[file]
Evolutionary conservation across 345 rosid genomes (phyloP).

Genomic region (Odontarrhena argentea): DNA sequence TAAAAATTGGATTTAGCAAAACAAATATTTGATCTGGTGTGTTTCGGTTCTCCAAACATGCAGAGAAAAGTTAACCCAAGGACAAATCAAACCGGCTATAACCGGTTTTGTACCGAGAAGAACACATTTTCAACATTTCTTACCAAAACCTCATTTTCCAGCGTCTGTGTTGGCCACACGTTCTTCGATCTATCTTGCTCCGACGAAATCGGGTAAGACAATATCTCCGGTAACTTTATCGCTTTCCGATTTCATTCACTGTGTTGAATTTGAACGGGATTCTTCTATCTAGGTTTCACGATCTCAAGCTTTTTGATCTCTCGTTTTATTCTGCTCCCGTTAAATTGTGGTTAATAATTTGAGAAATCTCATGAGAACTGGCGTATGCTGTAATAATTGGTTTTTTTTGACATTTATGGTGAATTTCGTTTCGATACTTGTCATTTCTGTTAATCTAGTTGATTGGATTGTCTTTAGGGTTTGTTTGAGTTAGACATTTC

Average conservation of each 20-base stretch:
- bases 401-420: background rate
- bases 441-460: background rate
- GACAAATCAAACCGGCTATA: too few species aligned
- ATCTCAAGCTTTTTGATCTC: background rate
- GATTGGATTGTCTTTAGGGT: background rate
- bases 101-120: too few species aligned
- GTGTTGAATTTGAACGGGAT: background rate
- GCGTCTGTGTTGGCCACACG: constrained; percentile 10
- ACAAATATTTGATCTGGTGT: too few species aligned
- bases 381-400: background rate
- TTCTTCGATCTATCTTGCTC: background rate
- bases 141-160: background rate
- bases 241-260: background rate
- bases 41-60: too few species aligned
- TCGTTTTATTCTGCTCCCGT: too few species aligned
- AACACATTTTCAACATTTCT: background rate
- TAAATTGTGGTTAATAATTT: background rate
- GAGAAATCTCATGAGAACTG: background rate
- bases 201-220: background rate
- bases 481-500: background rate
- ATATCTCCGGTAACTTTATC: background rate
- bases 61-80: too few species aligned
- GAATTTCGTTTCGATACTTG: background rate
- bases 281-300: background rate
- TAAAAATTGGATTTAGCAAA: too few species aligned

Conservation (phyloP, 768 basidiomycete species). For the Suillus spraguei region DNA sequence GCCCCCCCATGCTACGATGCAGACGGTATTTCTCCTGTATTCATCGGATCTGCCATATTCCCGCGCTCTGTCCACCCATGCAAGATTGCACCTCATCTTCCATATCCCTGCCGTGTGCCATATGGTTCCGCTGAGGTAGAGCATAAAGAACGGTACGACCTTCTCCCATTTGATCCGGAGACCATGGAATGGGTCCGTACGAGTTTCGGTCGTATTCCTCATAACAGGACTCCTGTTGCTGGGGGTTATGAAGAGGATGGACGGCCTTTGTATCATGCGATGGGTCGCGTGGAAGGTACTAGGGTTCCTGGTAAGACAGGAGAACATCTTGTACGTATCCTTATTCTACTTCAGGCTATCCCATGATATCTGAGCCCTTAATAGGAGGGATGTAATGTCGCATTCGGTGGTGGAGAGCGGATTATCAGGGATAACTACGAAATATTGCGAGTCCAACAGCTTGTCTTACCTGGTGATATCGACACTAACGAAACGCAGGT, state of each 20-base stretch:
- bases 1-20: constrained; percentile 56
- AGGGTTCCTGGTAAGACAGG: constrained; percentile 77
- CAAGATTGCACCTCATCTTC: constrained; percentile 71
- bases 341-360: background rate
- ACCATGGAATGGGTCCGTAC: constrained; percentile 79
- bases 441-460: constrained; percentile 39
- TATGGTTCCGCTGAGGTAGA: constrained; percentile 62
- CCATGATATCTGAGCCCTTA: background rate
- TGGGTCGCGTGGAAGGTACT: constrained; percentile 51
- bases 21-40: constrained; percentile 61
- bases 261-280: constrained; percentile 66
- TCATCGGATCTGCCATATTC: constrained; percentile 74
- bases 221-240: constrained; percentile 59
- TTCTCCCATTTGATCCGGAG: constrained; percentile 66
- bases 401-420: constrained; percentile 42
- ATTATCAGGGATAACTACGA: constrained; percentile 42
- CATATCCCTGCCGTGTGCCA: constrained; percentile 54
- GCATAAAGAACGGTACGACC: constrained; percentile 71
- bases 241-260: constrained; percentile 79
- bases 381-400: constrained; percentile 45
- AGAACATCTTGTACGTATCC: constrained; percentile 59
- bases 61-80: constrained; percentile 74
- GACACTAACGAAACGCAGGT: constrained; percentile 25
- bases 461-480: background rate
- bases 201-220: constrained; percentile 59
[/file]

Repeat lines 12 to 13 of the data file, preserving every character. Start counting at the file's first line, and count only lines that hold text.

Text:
- ACAAATATTTGATCTGGTGT: too few species aligned
- bases 381-400: background rate